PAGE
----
Mountain lion hunters in one area of the Black Hills may be able to hunt an unlimited number of lions if new regulations are approved.

In response to growing concern over human and livestock safety from people living in the Black Hills, the Wyoming Game and Fish Department is considering creating a new mountain lion hunt area with an unlimited quota and changing limits in two other areas.

More than 100 people attended a meeting in Hulett in February to tell Game and Fish officials they worried about their safety and that of their livestock and pets because of the growing mountain lion population. Northeast Wyoming residents also worried that lions were reducing the area’s deer populations.

They wanted the lion population decreased, said rancher and state Sen. Ogden Driskill, R-Devils Tower.

As a result, Game and Fish officials are proposing to change the current two hunt areas to three. The new one, Hunt Area 32 near Hulett, will have an unlimited quota during the standard Sept. 1-March 31 season. Hunt Area 1 near Sundance will keep its current quota of 24 lions, but the size of the area will be cut by about one third. The Newcastle area’s size will be cut in half and the quota dropped from 30 to 12 lions.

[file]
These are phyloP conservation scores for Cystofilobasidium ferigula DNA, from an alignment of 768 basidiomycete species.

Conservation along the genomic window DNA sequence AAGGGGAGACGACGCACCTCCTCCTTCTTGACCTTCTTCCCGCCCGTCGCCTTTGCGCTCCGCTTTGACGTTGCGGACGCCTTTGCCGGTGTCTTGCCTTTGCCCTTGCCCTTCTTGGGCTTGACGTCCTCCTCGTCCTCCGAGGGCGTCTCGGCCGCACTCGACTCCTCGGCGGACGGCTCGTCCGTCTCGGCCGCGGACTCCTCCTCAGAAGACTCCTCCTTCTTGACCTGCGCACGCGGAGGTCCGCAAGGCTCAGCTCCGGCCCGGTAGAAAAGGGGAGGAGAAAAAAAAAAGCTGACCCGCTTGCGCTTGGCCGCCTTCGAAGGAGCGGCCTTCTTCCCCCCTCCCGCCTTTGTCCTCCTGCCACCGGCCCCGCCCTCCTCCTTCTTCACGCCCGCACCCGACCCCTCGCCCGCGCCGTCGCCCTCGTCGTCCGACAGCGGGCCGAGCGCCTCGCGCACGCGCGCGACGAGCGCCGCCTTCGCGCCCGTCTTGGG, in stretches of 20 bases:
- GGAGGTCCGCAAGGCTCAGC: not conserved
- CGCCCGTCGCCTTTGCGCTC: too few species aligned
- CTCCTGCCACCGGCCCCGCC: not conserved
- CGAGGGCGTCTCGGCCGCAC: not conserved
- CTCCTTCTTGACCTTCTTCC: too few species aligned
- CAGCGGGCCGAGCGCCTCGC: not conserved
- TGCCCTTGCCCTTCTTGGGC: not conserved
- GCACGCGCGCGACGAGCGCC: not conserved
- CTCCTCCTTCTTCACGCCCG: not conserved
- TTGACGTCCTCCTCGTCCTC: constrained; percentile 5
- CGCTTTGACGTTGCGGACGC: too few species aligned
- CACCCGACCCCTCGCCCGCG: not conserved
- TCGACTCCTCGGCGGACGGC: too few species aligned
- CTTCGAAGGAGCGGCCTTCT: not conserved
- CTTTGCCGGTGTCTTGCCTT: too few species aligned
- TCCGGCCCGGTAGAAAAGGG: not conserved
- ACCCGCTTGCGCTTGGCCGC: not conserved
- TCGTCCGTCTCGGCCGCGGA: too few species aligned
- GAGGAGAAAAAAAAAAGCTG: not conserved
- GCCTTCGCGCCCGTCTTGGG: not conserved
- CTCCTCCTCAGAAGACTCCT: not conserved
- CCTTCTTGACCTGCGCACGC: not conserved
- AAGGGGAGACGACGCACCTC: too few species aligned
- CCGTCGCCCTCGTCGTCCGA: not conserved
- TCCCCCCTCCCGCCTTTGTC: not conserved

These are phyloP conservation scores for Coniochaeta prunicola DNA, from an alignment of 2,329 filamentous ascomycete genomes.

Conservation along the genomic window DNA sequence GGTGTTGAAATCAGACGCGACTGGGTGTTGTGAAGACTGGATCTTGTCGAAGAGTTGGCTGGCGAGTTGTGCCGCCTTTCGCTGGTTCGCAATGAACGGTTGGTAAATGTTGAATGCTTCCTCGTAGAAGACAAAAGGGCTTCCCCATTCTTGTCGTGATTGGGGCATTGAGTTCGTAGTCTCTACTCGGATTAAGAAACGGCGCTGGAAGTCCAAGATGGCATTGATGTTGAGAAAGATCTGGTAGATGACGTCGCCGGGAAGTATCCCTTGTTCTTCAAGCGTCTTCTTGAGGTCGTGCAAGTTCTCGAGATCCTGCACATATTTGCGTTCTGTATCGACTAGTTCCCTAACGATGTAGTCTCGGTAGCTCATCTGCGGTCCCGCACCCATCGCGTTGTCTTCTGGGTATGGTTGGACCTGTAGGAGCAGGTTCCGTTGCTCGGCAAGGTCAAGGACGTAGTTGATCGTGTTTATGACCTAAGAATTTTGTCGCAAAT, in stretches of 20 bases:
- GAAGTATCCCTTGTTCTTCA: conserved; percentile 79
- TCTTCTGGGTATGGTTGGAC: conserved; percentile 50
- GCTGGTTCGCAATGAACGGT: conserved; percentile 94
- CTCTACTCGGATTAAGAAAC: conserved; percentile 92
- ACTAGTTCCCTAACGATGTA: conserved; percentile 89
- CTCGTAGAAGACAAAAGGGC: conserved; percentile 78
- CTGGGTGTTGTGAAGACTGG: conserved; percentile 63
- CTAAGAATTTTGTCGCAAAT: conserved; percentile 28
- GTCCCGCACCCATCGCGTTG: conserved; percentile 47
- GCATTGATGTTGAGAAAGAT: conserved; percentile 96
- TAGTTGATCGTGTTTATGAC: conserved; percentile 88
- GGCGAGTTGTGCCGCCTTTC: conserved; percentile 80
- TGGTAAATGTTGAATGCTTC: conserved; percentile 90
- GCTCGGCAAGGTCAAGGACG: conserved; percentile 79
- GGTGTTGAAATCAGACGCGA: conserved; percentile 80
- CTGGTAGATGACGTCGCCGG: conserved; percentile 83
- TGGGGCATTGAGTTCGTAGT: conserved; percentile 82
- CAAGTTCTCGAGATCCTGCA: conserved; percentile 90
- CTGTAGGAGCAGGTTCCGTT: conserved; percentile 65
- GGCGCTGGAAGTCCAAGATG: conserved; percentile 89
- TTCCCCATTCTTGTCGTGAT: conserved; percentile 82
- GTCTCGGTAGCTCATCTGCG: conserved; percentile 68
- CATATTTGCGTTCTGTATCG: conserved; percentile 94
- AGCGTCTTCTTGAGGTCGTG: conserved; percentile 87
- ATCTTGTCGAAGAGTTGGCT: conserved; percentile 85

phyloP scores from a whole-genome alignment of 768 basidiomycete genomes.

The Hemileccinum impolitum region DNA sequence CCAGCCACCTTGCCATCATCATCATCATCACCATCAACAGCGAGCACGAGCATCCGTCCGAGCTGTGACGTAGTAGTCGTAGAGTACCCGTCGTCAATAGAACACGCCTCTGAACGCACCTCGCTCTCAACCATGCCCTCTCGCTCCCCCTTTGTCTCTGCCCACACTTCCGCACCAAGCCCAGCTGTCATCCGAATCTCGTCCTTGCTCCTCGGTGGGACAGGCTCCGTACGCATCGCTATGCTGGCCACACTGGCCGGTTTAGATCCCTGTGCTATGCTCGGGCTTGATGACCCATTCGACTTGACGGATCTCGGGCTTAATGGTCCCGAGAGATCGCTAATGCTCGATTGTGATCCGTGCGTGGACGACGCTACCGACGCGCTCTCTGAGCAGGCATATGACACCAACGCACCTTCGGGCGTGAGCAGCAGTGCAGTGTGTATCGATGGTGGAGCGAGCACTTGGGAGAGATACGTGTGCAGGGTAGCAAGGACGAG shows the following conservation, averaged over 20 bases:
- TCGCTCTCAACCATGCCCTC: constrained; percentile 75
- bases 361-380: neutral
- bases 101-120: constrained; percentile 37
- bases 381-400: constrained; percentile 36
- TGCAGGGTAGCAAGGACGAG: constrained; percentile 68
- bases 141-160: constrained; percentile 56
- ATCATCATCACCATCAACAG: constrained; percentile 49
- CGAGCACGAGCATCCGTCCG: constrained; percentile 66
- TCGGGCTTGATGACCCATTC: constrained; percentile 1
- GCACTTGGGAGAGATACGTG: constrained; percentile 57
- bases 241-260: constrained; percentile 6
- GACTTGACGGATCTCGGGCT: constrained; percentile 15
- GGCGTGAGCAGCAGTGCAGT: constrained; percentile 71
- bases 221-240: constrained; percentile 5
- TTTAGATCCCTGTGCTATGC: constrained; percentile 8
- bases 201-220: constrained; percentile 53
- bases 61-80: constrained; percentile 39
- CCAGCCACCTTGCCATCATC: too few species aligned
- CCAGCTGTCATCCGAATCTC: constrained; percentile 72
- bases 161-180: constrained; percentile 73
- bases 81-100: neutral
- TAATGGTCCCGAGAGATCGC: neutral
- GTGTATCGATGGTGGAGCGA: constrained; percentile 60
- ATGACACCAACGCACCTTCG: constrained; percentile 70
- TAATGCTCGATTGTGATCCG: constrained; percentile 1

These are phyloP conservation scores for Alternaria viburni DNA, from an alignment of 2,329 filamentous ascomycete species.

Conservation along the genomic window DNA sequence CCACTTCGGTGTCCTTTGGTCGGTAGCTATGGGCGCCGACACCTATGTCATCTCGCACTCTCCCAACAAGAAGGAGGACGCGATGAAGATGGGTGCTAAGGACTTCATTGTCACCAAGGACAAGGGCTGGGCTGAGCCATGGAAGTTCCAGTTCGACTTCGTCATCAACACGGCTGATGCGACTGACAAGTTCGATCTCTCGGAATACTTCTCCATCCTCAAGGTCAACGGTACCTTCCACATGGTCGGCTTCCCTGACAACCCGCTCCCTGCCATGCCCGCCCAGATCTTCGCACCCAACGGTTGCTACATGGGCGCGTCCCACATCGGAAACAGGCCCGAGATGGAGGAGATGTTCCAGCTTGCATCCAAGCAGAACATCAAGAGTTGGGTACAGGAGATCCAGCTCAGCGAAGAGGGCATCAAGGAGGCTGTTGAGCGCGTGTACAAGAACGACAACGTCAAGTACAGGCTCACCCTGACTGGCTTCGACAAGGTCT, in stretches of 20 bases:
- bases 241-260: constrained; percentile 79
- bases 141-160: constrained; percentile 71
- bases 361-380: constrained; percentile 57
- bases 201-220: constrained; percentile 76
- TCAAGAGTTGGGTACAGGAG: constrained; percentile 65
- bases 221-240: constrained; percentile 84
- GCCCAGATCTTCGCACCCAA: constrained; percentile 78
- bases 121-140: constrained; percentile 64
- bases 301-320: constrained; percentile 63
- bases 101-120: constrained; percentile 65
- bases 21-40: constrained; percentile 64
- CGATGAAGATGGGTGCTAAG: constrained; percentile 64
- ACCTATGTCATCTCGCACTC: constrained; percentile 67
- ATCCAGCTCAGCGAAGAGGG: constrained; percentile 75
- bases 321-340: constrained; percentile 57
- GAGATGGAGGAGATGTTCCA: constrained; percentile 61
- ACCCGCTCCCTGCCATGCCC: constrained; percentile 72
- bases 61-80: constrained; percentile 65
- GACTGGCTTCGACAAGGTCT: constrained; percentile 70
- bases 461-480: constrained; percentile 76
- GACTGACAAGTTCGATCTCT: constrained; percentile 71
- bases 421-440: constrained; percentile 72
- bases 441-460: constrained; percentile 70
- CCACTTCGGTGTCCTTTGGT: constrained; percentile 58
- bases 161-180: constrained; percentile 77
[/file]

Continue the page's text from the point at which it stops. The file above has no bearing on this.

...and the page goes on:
There have been livestock damage issues in the area and deer numbers are down, said Joe Sandrini, a Newcastle Game and Fish biologist.

Driskill said the changes are a good compromise.

“I really, really applaud the Game and Fish,” he said. “They went out of their way to listen to both the landowners and sportsmen, and made a nice job to make an effort to do what everyone wants done and still preserve the lion population.”

Mountain lion advocates worry about the changes and the effect they could have on one of the newest populations of mountain lions in North America.

Hunting mountain lions will not decrease attacks on livestock or reduce big game depredation, said Cougar Fund co-founder Tom Mangelsen.

Adult mountain lions are less likely to wander near urban areas or ranches since they can successfully hunt on their own, Mangelsen said. If the adults are killed, juveniles aren’t taught how to hunt naturally, and they will tend to look for smaller prey or wander into towns, causing more problems.

“It’s counterproductive to be killing large cougars and trophy cougars,” Mangelsen said. “In reality, it will exacerbate the problem and create juvenile delinquents.”

Game and Fish officials increased mountain lion quotas two years ago. The seasons are generally set every three years, but because of public concern, officials are proposing resetting these quotas one year early.

If the increase is too much, or not enough, biologists can re-examine the populations and hunting seasons next year, Sandrini said.

Game and Fish officials are also proposing to increase mountain lion quotas in the Sierra Madre from seven to 12 mountain lions and in the Elk Mountain area from six to 11 to address concerns about deer numbers. Both areas are in southeast Wyoming.

Reach Open Spaces reporter Christine Peterson at (307) 266-0524 or christine.peterson@trib.com.

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